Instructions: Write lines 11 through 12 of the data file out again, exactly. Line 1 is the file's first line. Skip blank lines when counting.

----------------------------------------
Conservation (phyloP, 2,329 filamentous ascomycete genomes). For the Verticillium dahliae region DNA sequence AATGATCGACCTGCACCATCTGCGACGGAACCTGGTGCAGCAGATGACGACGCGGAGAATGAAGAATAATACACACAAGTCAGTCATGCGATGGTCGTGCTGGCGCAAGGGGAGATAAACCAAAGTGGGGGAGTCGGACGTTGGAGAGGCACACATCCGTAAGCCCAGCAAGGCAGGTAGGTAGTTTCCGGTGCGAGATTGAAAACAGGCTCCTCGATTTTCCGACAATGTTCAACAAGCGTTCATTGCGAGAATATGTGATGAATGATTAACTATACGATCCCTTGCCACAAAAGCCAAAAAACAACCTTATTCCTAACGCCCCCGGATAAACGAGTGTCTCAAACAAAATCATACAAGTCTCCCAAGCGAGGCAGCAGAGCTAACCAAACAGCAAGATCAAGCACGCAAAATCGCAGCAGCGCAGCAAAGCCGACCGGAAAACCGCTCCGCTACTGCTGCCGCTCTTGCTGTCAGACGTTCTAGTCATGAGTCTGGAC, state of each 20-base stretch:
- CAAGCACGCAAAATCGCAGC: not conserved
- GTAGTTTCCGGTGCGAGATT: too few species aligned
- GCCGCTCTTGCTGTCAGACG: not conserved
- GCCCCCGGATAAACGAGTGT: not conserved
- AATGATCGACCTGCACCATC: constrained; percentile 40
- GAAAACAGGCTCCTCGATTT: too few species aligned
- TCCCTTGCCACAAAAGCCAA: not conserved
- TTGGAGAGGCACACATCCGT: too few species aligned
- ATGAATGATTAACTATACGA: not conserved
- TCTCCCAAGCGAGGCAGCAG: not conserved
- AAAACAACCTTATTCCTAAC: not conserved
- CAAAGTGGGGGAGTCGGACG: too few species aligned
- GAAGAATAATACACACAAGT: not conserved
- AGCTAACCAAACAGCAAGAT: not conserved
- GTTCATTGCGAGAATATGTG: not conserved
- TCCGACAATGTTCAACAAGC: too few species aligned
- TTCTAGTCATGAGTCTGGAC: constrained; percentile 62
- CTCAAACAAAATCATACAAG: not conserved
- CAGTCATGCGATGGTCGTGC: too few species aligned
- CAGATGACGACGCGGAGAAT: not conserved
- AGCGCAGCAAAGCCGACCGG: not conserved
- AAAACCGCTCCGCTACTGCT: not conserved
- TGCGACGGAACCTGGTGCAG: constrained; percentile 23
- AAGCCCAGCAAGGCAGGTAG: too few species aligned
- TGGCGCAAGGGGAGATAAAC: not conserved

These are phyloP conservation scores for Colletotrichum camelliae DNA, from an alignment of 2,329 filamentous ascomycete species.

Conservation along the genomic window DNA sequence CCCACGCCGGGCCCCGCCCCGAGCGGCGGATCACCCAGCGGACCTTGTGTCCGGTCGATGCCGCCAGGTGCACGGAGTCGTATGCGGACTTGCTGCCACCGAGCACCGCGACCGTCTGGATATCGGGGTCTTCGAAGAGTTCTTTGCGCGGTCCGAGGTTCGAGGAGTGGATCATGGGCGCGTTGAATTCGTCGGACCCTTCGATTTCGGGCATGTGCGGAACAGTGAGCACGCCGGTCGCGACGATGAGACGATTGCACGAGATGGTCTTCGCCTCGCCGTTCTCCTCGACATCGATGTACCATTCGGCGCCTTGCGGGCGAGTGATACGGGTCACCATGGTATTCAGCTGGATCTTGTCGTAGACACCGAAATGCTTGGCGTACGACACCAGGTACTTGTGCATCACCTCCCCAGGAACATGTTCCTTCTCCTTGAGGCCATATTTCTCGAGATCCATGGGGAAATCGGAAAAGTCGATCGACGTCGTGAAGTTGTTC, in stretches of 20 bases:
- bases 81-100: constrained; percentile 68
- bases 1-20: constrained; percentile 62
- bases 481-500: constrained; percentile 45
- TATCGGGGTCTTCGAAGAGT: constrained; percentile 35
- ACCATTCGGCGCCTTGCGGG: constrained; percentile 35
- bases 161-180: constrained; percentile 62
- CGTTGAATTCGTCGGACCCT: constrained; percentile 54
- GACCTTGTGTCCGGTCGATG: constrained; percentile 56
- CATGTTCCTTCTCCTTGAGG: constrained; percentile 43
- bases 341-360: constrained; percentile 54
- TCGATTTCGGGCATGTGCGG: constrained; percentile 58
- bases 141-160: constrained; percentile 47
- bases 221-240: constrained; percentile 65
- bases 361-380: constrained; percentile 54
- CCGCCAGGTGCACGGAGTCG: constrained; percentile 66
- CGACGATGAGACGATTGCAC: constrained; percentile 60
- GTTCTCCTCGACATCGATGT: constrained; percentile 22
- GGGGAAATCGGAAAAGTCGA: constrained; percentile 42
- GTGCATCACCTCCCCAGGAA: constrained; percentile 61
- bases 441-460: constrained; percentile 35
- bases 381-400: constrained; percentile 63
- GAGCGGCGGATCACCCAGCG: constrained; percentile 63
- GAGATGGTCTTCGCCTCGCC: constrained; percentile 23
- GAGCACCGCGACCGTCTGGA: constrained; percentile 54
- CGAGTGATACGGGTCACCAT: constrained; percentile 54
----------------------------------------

- TCTCCCAAGCGAGGCAGCAG: not conserved
- AAAACAACCTTATTCCTAAC: not conserved